Everyone knows that “curiosity killed the cat.” ERB also used that image a couple of times in his fiction. In The War Chief, Lieutenant King wondered how the Apache Shoz-dijiji had gotten possession of Wichita Billings’ pony. “What’s consuming me is curiosity,” he told the girl. “That’s what killed the cat,” she responded in an effort to discourage the officer from pursuing the question. Then in Escape on Venus, Carson Napier had reason to recall that same earthly feline expression.

“The gossip of the slave compound and the guardroom had reached the ears of Tyros, and his curiosity had been aroused to see the strange slave with yellow hair who had defied nobles and warriors. It was curiosity that killed the cat, but I feared it might work with reverse English in this instance. However, the summons offered a break in the monotony of my existence and an opportunity to see Tyros the Bloody.”

Burroughs used another cat image in Tarzan of the Apes. The impractical Samuel T. Philander, secretary to Professor Porter, tried to climb onto the roof of Tarzan’s cabin to escape what he thought was an approaching lion. (It was actually Jane.) “For a moment he hung there, clawing with his feet like a cat on a clothesline, but presently a piece of the thatch came away, and Mr. Philander, preceding it, was precipitated upon his back.”

When Tom Billings and Ajor, his traveling companion and later wife in The Land That Time Forgot, met a stranger, ERB used a cat concept to explain how a friendly relationship developed. “At first Ajor and So-al were like a couple of stranger cats on a back fence but soon they began to accept each other under something of an armed truce, and later became fast friends.

The feline image that Burroughs used most often in fiction, however, was “cat and mouse” interaction. I found 16 examples of that metaphor in ERB’s stories. Here are just a few examples, starting with Tarzan’s handling of the cad Canler, Jane’s fiancé at the time.

Another hand shot to his throat and in a moment he was being shaken high above the floor, as a cat might shake a mouse.” — Tarzan of the Apes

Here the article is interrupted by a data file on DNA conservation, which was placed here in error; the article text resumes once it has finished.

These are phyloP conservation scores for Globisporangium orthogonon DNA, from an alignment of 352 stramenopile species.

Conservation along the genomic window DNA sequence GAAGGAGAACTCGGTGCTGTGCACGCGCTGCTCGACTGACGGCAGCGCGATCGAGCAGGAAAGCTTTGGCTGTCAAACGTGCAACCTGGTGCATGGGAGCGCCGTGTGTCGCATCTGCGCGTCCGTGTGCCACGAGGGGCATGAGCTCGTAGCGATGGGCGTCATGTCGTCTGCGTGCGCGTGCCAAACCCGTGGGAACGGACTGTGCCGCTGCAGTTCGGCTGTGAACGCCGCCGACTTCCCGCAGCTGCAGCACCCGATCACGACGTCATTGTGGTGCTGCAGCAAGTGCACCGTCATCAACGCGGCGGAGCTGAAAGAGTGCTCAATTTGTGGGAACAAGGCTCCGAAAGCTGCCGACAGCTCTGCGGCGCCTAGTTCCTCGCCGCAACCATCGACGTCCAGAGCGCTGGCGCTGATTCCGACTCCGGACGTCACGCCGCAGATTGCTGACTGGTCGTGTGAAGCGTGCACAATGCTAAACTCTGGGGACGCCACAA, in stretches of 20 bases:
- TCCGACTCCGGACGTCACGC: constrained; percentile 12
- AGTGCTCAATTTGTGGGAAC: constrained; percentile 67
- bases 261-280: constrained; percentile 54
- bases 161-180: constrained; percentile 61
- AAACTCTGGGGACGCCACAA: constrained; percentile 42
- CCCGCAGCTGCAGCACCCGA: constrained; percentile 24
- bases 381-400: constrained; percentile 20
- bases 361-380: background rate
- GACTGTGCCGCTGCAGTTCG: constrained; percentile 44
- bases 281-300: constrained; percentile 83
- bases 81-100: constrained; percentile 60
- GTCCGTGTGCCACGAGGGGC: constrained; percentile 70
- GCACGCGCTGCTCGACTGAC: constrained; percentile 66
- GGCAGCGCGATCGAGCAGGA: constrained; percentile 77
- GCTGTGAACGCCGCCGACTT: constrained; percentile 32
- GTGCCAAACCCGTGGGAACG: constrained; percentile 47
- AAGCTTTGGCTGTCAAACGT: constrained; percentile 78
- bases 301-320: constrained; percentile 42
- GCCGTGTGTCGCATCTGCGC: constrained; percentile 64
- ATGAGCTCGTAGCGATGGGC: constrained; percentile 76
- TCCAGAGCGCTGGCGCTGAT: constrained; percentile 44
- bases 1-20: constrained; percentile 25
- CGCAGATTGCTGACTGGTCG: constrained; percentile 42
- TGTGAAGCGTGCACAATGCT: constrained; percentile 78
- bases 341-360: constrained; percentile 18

Wait,” said Nemone. “I would know more of this man,” and then she turned to Tarzan. “So you came to kill me!” Her voice was smooth, almost caressing. At the moment the woman reminded Tarzan of a cat that is playing with its victim. — Tarzan and the City of Gold

Presently Belthar gave [Jad-bal-ja] an opening; and his great jaws closed upon the throat of the hunting lion of Nemone, jaws that drove mighty fangs through the thick mane of his adversary, through hide and flesh deep into the jugular of Belthar; then he braced his feet and shook Belthar as a cat might shake a mouse, breaking his neck.” — Tarzan and the City of Gold

Kill him, Julian,” said mother. “Kill the murderer of your father.” I did not need her appeal to influence me, for the moment that I had seen Peter (Johansen) there I knew my long awaited time had come to kill him. He commenced to cry then — great tears ran down his cheeks and he bolted for the door and tried to escape. It was my pleasure to play with him as a cat plays with a mouse. — The Moon Maid

Feline Senses
Since survival in Tarzan’s Africa required keen senses, it’s not surprising that Burroughs occasionally used the acute senses of cats to make comparisons. In Tarzan’s Quest, he went into some detail in describing the eyes of cats.

The perception of the eyes of man is normally in a horizontal plane, while those of the cat family, with their vertical pupils, detect things above them far more quickly than would a man. Perhaps this is because for ages the cat family has hunted its prey in trees, and even though the lion no longer does so, he still has the eyes of his smaller progenitors.

ERB even worked cat vision into the dialogue in The Bandit of Hell’s Bend. The widow Mary Donovan berated the sheriff for his failure to apprehend an outlaw. “‘I suppose ye got ’em, Gum Smith,’ said Mrs. Donovan, with sarcasm, ‘or ye wouldn’t be back this soon.’ ‘A ain’t no cat, Mrs. Donovan,’ said the sheriff, on the defensive, ‘to see in the dark.’”

Although cats speak no language, they do use their voices to convey meaning. In Jungle Tales of Tarzan, Burroughs contrasted the sounds made by a lion and its smaller domestic cousin to highlight the difference between life in the wild versus life in the city.